On Monday, during a period when many of the world’s most successful companies are starting to embrace greater responsibility for people and our planet, the tech company Basecamp took a very different path: It banned the idea of “social good” entirely. According to an internal message from founders Jason Fried and David Hansson, Basecamp will no longer tolerate any discussion of what they call “societal politics” on the company dime, and it will eliminate any efforts to create value for stakeholders above and beyond the bottom line. The move follows a very similar announcement by Coinbase late last year. There’s a lot to find distasteful about both companies’ decision to disown any responsibility for their own companies’ externalities, or the impact on their own employees of so-called “political” issues such as systemic racism, climate change, and voter suppression. In an era where the vast majority of consumers are demanding that companies step up and address critical public issues — and where 9 out of 10 Americans say they’d rather work for a company that shares their values than one that pays better — proactively giving the world a resounding “Nah” is a fatal brand mistake. Fast Company
As the U.S. job market heats up, positions operating machines in Louisville, Kentucky, working in offices in Houston, and waiting on diners in Manhattan now require that candidates be vaccinated — or be willing to get their Covid-19 shot within 30 days of hire. These mandates are in their early stages, making it tough to determine how many U.S. employers now require vaccines. Companies largely have been reluctant to require shots, at first because vaccines were scarce, and more recently because bosses feared blowback from their employees, employment attorneys, and human-resources executives say. The latest federal data show that half of American adults have had at least one shot, and vaccines are now open to all adults in the U.S. That’s made some employers feel more comfortable putting requirements in place. Polling suggests a swath of the population remains wary, hesitant because of the vaccines’ possible side effects, safety concerns or a mistrust of drugmakers or the government. The Wall Street Journal
In New York, the state’s attorney general is suing retail giant Amazon, alleging that the company didn’t adequately protect employees from the spread of COVID-19 at work and that it unlawfully fired workers who complained. In California, an insurance account executive is suing her former employer, claiming emotional distress after she was fired because her young children were noisy during business calls she made while working at home. In Nebraska, an aide at an assisted-living facility who was told she was let go for not wearing a mask claims the real reason she was fired was because she needed leave when she became infected with the coronavirus. Such cases are not unique. Worries over workplace safety in the COVID-19 era, as well as concerns about the impacts of business closings, plant shutdowns, and mandatory stay-at-home orders, spawned more than 2,000 lawsuits from January 2020 through March 2021, according to Atlanta-based employment law firm Fisher Phillips, which developed an online litigation tracker. Complaints have included unsafe-workplace allegations, as well as grievances about the handling of layoffs, furloughs, and recalls; remote-work arrangements; and leave requests. SHRM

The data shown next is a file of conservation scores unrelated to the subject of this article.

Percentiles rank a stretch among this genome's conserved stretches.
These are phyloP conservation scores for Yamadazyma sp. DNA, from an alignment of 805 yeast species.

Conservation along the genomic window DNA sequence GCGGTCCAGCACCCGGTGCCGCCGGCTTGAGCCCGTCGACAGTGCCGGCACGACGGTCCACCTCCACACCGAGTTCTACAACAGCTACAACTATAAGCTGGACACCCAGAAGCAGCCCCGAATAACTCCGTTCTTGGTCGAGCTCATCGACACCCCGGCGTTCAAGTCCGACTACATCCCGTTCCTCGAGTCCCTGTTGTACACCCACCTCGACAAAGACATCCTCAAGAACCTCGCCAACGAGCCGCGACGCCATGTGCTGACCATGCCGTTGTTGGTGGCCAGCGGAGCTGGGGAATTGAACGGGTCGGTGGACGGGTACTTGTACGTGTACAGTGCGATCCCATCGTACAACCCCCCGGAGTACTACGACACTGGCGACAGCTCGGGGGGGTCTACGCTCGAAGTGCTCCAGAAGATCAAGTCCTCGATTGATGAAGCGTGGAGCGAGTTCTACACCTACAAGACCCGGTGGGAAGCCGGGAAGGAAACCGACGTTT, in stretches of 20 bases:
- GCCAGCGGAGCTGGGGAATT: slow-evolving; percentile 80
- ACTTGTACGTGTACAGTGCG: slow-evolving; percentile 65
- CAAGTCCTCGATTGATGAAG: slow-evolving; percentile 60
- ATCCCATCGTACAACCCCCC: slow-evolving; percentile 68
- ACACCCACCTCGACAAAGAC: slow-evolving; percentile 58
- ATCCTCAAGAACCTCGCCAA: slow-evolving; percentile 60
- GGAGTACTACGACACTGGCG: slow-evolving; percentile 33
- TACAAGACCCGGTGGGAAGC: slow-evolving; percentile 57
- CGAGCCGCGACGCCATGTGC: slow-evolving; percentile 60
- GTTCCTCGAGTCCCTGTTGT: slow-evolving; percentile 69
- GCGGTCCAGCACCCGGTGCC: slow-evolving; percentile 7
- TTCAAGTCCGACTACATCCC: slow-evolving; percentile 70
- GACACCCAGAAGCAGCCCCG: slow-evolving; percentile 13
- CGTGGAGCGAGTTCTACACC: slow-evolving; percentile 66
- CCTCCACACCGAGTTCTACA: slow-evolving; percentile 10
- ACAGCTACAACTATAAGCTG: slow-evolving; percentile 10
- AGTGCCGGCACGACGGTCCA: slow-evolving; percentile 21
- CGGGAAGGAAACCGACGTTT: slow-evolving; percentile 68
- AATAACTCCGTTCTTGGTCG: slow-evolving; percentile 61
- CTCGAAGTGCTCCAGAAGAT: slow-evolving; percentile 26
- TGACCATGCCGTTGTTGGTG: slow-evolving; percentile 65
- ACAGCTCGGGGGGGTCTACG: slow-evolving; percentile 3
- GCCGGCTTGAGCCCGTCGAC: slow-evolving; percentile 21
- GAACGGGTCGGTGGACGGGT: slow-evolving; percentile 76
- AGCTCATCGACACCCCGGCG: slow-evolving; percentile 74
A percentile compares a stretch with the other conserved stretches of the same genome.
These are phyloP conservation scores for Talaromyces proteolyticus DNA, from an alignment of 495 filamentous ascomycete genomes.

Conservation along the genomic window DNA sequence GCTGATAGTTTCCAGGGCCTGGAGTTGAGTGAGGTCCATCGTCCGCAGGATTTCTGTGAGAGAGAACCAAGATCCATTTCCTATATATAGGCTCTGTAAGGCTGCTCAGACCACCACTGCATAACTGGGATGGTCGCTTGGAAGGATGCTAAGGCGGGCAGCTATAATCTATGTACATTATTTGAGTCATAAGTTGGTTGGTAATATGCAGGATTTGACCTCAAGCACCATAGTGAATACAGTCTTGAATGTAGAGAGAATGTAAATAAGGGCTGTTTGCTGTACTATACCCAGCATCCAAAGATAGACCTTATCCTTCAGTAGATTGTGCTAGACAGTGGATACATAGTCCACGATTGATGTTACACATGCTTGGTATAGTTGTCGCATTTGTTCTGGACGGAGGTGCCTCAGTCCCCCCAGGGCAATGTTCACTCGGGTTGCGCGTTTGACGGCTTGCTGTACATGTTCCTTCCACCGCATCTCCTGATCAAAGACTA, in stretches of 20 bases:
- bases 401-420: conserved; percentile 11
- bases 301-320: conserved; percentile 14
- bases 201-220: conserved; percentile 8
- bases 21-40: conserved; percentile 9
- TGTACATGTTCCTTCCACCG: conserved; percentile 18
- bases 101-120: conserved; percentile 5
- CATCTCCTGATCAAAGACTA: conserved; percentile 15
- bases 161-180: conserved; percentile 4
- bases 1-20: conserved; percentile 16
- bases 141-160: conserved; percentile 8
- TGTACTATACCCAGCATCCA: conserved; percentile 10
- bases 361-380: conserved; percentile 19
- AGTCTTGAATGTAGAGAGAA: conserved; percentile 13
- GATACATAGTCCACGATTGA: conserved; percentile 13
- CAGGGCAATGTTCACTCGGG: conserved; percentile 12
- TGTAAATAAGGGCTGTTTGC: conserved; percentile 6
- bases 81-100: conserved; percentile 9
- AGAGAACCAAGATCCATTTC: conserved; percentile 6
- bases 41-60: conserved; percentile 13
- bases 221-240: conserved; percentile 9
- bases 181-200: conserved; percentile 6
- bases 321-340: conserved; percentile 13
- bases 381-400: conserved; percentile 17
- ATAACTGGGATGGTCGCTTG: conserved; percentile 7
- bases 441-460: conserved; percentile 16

Even before COVID, independent workers were a growing part of the U.S. labor force; by one pre-pandemic estimate, more than a third of workers were involved in the gig economy. In 2020, their wages and participation grew 33%. That’s partly because of the economic and emotional roller coaster of the past year and the need for quick decision-making, nonetheless. Or “once bitten, twice shy,” as Stephanie Nadi Olson characterizes it; Olson is founder and CEO of We Are Rosie, an on-demand talent company. “People had to lay off friends and were hesitant to build back up,” she says. “They became open to hybrid models and asked, ‘How do we rebuild in a de-risked way?’” Based in Atlanta, We Are Rosie is a freelance network of marketing talent that helps brands and agencies staff up. Partly in response to COVID, the company launched Rosie Recruits, which allows employers and employees to try each other out for six months. This shift in power dynamics is key to the rise of the independent worker. The pandemic ignited people to prioritize values and purpose in their place of employment. Economic uncertainty forces employers to do more with less. A recent hiring survey found 92% of respondents thinking it’s a good time to look into gig work. More than half said they would like a long-term contract with flexible hours. Fortune
Business owners are still grappling with the fear, confusion, and human destruction wreaked by the Covid pandemic. For many of those who struggled firsthand with the virus, they say the experience has left lasting effects. So-called long-haul survivors say they still haven’t fully regained their health, even as they must continue to keep their businesses running. Others say what remains are the psychological effects — the realization of how quickly something completely out of their control can turn their world upside down. Inc. recently spoke with four entrepreneurs about their experiences and how Covid has changed them as leaders. For some, the illness forced a much-needed pause for rest and reflection and produced a newfound sense of gratitude and empathy for those around them. For others, Covid inspired a new desire to make bold business moves. While each person has a unique story, one theme underlines them all: They’re not the same as they were going into this crisis. Inc.